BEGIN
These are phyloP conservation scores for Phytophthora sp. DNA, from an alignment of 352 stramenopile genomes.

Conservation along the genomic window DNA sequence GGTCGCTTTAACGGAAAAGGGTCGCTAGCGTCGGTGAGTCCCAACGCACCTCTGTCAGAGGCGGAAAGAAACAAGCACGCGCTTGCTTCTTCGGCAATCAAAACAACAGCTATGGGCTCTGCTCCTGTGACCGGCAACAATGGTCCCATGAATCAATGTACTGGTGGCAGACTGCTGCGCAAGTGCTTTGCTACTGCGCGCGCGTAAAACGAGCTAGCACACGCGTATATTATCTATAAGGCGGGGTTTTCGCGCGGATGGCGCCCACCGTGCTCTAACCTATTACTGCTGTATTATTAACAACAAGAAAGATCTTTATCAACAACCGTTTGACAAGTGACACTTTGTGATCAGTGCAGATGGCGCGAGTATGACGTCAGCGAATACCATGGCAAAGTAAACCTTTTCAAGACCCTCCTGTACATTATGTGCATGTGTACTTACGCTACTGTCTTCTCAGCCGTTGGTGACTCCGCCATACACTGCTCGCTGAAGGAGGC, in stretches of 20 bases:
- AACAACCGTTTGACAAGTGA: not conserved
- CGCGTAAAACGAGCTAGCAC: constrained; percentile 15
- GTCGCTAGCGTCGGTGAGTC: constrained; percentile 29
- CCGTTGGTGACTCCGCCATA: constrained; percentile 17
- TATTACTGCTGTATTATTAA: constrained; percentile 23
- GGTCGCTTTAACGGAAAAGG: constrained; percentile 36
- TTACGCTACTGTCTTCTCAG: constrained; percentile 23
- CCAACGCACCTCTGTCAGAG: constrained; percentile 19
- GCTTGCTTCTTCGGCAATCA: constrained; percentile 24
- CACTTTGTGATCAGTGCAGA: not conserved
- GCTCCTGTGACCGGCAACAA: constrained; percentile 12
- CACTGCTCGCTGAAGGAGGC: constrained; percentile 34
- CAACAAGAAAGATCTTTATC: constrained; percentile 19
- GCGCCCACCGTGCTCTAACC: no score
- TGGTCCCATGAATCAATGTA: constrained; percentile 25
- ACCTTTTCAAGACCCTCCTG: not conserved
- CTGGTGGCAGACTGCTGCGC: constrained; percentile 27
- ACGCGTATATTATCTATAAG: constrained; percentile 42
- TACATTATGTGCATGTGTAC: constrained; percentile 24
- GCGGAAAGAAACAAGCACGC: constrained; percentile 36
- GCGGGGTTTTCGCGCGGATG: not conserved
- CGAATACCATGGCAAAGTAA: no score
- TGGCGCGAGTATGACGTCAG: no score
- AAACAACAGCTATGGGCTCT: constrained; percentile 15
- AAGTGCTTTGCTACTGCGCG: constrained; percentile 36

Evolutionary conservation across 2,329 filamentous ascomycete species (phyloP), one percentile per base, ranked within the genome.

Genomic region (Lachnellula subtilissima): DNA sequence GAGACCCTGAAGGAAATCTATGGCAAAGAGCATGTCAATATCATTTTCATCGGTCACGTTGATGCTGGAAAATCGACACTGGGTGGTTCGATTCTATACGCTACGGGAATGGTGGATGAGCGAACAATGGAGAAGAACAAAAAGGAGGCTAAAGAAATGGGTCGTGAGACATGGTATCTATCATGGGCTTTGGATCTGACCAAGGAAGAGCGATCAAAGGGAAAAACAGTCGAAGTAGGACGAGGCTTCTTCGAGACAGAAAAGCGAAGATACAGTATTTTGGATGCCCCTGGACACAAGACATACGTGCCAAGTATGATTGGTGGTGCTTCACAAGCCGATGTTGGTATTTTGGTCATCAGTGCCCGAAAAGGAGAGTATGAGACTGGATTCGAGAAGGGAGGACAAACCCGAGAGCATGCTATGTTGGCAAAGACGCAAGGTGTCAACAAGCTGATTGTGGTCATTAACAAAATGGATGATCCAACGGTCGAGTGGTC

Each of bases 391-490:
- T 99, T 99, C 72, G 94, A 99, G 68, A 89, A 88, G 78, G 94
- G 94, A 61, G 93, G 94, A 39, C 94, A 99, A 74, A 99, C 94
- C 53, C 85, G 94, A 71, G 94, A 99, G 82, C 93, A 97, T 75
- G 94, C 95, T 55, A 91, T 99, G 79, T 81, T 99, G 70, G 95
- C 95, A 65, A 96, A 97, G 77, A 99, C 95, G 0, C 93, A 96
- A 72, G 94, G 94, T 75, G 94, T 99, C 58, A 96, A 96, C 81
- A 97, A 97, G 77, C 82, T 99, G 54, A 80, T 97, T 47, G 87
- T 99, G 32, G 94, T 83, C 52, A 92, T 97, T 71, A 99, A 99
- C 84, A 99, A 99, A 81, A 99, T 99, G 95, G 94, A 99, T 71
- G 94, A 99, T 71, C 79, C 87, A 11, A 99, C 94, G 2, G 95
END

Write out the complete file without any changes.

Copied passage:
These are phyloP conservation scores for Phytophthora sp. DNA, from an alignment of 352 stramenopile genomes.

Conservation along the genomic window DNA sequence GGTCGCTTTAACGGAAAAGGGTCGCTAGCGTCGGTGAGTCCCAACGCACCTCTGTCAGAGGCGGAAAGAAACAAGCACGCGCTTGCTTCTTCGGCAATCAAAACAACAGCTATGGGCTCTGCTCCTGTGACCGGCAACAATGGTCCCATGAATCAATGTACTGGTGGCAGACTGCTGCGCAAGTGCTTTGCTACTGCGCGCGCGTAAAACGAGCTAGCACACGCGTATATTATCTATAAGGCGGGGTTTTCGCGCGGATGGCGCCCACCGTGCTCTAACCTATTACTGCTGTATTATTAACAACAAGAAAGATCTTTATCAACAACCGTTTGACAAGTGACACTTTGTGATCAGTGCAGATGGCGCGAGTATGACGTCAGCGAATACCATGGCAAAGTAAACCTTTTCAAGACCCTCCTGTACATTATGTGCATGTGTACTTACGCTACTGTCTTCTCAGCCGTTGGTGACTCCGCCATACACTGCTCGCTGAAGGAGGC, in stretches of 20 bases:
- AACAACCGTTTGACAAGTGA: not conserved
- CGCGTAAAACGAGCTAGCAC: constrained; percentile 15
- GTCGCTAGCGTCGGTGAGTC: constrained; percentile 29
- CCGTTGGTGACTCCGCCATA: constrained; percentile 17
- TATTACTGCTGTATTATTAA: constrained; percentile 23
- GGTCGCTTTAACGGAAAAGG: constrained; percentile 36
- TTACGCTACTGTCTTCTCAG: constrained; percentile 23
- CCAACGCACCTCTGTCAGAG: constrained; percentile 19
- GCTTGCTTCTTCGGCAATCA: constrained; percentile 24
- CACTTTGTGATCAGTGCAGA: not conserved
- GCTCCTGTGACCGGCAACAA: constrained; percentile 12
- CACTGCTCGCTGAAGGAGGC: constrained; percentile 34
- CAACAAGAAAGATCTTTATC: constrained; percentile 19
- GCGCCCACCGTGCTCTAACC: no score
- TGGTCCCATGAATCAATGTA: constrained; percentile 25
- ACCTTTTCAAGACCCTCCTG: not conserved
- CTGGTGGCAGACTGCTGCGC: constrained; percentile 27
- ACGCGTATATTATCTATAAG: constrained; percentile 42
- TACATTATGTGCATGTGTAC: constrained; percentile 24
- GCGGAAAGAAACAAGCACGC: constrained; percentile 36
- GCGGGGTTTTCGCGCGGATG: not conserved
- CGAATACCATGGCAAAGTAA: no score
- TGGCGCGAGTATGACGTCAG: no score
- AAACAACAGCTATGGGCTCT: constrained; percentile 15
- AAGTGCTTTGCTACTGCGCG: constrained; percentile 36

Evolutionary conservation across 2,329 filamentous ascomycete species (phyloP), one percentile per base, ranked within the genome.

Genomic region (Lachnellula subtilissima): DNA sequence GAGACCCTGAAGGAAATCTATGGCAAAGAGCATGTCAATATCATTTTCATCGGTCACGTTGATGCTGGAAAATCGACACTGGGTGGTTCGATTCTATACGCTACGGGAATGGTGGATGAGCGAACAATGGAGAAGAACAAAAAGGAGGCTAAAGAAATGGGTCGTGAGACATGGTATCTATCATGGGCTTTGGATCTGACCAAGGAAGAGCGATCAAAGGGAAAAACAGTCGAAGTAGGACGAGGCTTCTTCGAGACAGAAAAGCGAAGATACAGTATTTTGGATGCCCCTGGACACAAGACATACGTGCCAAGTATGATTGGTGGTGCTTCACAAGCCGATGTTGGTATTTTGGTCATCAGTGCCCGAAAAGGAGAGTATGAGACTGGATTCGAGAAGGGAGGACAAACCCGAGAGCATGCTATGTTGGCAAAGACGCAAGGTGTCAACAAGCTGATTGTGGTCATTAACAAAATGGATGATCCAACGGTCGAGTGGTC

Each of bases 391-490:
- T 99, T 99, C 72, G 94, A 99, G 68, A 89, A 88, G 78, G 94
- G 94, A 61, G 93, G 94, A 39, C 94, A 99, A 74, A 99, C 94
- C 53, C 85, G 94, A 71, G 94, A 99, G 82, C 93, A 97, T 75
- G 94, C 95, T 55, A 91, T 99, G 79, T 81, T 99, G 70, G 95
- C 95, A 65, A 96, A 97, G 77, A 99, C 95, G 0, C 93, A 96
- A 72, G 94, G 94, T 75, G 94, T 99, C 58, A 96, A 96, C 81
- A 97, A 97, G 77, C 82, T 99, G 54, A 80, T 97, T 47, G 87
- T 99, G 32, G 94, T 83, C 52, A 92, T 97, T 71, A 99, A 99
- C 84, A 99, A 99, A 81, A 99, T 99, G 95, G 94, A 99, T 71
- G 94, A 99, T 71, C 79, C 87, A 11, A 99, C 94, G 2, G 95